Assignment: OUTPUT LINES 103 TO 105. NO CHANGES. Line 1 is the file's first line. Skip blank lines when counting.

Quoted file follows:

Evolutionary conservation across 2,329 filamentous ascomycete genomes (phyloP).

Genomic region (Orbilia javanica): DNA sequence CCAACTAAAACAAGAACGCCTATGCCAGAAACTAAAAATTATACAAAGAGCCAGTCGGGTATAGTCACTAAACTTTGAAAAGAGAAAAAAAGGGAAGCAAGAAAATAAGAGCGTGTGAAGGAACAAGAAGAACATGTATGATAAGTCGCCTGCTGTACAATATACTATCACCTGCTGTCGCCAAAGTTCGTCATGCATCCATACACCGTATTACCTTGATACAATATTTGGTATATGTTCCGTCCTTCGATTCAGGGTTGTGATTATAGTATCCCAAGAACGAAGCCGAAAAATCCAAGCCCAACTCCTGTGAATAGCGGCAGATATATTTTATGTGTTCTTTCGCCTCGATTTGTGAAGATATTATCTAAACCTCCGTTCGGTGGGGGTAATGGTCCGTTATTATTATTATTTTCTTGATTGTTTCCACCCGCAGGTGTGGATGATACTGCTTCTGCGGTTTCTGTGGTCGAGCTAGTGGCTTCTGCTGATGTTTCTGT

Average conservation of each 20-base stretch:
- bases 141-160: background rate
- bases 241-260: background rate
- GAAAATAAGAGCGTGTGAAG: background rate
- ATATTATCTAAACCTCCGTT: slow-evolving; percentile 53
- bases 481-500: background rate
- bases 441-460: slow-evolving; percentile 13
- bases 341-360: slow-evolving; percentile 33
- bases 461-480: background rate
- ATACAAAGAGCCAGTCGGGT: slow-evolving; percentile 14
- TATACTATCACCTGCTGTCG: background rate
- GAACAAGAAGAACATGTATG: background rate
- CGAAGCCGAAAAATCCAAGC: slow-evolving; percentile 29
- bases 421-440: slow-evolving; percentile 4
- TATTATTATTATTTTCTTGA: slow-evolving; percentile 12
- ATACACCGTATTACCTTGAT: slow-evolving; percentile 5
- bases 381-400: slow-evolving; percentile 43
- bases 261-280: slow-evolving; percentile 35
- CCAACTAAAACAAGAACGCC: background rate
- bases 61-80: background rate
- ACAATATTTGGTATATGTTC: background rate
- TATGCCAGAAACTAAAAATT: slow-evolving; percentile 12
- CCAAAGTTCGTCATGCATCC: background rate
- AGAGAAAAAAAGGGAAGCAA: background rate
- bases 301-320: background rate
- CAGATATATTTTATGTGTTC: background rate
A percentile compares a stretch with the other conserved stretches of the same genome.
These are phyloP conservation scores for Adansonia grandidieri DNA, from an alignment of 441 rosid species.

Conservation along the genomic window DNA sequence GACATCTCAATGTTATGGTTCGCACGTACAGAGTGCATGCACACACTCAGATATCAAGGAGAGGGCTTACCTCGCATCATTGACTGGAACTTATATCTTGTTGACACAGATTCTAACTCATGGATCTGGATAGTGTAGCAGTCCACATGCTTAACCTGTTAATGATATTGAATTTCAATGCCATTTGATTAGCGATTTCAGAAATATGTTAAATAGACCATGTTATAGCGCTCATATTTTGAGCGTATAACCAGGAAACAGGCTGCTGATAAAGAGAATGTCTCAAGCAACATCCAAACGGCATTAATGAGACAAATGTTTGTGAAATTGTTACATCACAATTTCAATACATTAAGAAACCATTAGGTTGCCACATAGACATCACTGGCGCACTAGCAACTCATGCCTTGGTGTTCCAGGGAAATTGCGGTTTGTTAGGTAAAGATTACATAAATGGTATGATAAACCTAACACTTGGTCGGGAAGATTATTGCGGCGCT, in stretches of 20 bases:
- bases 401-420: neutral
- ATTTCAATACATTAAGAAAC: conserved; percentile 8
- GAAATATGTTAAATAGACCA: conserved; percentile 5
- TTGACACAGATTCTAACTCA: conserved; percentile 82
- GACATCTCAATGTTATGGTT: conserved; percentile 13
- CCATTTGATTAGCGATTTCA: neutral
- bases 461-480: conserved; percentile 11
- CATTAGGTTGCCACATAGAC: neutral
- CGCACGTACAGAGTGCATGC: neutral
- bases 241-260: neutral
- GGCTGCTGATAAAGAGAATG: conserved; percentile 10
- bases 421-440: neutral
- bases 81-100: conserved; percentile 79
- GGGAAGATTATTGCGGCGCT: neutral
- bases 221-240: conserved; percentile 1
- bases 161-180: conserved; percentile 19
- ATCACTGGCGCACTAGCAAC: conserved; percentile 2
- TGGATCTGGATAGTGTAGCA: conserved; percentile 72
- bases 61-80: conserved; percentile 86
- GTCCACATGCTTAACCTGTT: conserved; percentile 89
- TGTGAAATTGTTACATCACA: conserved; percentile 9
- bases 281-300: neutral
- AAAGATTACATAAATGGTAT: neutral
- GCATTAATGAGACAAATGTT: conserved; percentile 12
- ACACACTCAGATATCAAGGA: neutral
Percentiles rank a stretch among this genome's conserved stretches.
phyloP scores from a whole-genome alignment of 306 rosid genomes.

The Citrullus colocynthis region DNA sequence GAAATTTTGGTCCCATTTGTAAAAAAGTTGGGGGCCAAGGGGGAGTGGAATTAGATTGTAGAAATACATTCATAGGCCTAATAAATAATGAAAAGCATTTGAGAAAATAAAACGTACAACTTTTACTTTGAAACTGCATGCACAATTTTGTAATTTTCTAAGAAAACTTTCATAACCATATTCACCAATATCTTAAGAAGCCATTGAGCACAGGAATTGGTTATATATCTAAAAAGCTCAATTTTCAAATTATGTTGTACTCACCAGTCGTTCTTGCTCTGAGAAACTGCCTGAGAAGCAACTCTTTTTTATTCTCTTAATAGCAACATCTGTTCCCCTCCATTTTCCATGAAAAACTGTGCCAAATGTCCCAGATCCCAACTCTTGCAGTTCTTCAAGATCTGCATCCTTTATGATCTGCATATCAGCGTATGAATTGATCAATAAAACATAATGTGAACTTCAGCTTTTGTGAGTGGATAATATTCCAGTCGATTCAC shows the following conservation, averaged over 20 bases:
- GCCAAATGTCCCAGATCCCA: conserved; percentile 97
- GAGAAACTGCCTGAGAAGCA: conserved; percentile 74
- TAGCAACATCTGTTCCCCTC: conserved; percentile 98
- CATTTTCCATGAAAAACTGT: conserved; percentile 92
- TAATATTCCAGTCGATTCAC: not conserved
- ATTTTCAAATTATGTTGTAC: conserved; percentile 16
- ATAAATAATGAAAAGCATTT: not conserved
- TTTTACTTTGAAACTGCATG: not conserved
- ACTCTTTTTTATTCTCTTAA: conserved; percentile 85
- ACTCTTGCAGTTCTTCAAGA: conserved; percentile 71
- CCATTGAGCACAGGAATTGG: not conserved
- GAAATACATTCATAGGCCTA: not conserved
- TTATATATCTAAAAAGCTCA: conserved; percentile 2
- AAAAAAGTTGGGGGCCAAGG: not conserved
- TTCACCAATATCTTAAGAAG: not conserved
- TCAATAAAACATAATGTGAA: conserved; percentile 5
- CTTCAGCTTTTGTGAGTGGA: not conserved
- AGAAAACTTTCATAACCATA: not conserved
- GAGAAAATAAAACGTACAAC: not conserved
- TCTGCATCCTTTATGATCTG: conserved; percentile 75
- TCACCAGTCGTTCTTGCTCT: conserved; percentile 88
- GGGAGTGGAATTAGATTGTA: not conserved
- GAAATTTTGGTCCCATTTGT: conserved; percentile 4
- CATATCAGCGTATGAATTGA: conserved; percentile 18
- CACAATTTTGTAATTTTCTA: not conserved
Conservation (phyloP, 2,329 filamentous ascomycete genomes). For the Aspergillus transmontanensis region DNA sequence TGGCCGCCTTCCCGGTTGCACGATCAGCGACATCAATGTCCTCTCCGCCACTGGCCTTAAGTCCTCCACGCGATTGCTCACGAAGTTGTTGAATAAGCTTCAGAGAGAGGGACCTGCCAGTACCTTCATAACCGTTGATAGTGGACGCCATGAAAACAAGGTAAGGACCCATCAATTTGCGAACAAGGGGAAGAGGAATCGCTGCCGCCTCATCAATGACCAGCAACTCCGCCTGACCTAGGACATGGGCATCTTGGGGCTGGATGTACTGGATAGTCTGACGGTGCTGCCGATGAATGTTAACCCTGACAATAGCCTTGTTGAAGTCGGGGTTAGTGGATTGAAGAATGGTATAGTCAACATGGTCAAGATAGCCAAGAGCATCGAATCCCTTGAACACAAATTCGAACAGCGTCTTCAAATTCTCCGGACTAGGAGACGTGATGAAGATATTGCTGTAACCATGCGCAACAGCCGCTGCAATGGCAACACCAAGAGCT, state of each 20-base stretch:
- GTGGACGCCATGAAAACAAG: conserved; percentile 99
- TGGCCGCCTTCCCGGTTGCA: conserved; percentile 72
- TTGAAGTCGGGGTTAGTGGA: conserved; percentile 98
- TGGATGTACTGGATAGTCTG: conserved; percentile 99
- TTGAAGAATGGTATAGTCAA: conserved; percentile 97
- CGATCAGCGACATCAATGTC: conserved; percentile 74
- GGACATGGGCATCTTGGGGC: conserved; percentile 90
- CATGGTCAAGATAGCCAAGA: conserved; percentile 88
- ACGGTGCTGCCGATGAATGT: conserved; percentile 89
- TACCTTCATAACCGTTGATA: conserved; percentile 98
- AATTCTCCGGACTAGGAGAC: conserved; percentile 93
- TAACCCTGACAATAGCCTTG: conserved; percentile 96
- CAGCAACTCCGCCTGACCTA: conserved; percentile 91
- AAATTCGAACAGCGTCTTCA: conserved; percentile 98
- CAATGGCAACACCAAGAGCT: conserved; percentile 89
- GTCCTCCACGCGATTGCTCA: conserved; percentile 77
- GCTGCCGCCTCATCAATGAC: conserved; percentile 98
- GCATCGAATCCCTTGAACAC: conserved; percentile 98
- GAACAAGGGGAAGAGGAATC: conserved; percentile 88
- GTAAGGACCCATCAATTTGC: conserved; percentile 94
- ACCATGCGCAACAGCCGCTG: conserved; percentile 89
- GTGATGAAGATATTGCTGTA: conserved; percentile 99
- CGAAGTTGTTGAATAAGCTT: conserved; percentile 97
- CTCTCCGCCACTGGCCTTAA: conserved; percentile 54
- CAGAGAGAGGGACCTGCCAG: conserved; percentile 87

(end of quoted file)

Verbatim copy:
- GCATCGAATCCCTTGAACAC: conserved; percentile 98
- GAACAAGGGGAAGAGGAATC: conserved; percentile 88
- GTAAGGACCCATCAATTTGC: conserved; percentile 94